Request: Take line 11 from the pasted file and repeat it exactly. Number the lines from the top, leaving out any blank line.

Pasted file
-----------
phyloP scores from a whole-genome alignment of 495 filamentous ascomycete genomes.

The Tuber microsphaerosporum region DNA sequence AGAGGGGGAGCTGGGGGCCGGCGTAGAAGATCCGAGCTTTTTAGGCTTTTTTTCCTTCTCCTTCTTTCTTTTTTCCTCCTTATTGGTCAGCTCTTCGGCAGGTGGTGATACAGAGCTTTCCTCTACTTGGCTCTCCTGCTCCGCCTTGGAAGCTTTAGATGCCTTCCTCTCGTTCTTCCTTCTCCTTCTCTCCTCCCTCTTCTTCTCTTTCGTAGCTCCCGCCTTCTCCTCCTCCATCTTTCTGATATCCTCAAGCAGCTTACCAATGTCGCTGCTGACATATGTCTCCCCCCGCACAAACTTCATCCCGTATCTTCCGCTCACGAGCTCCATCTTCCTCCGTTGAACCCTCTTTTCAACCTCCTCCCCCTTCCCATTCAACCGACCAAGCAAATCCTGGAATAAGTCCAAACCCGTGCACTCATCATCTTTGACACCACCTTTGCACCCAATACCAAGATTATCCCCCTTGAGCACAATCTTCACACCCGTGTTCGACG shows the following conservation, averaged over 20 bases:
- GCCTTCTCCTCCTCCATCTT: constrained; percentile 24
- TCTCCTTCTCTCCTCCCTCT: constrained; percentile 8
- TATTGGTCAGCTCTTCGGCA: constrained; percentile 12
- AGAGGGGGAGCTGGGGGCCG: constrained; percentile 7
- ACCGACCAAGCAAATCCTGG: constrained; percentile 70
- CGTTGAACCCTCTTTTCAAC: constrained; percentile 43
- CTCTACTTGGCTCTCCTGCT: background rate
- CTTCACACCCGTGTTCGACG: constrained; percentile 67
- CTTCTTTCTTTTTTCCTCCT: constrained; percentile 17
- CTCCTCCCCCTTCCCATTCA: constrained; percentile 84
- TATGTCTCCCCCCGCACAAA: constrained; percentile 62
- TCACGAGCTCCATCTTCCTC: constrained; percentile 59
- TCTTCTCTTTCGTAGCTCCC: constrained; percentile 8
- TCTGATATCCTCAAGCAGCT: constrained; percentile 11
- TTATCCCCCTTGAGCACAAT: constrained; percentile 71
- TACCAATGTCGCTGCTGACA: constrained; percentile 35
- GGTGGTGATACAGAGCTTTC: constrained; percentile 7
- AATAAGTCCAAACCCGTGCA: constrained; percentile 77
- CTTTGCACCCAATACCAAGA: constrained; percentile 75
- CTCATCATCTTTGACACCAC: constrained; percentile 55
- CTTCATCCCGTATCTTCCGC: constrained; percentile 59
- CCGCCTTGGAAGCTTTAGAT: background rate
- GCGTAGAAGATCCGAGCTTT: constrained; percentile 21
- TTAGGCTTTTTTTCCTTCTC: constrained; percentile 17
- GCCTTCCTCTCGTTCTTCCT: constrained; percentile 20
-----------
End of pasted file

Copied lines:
- CTTCTTTCTTTTTTCCTCCT: constrained; percentile 17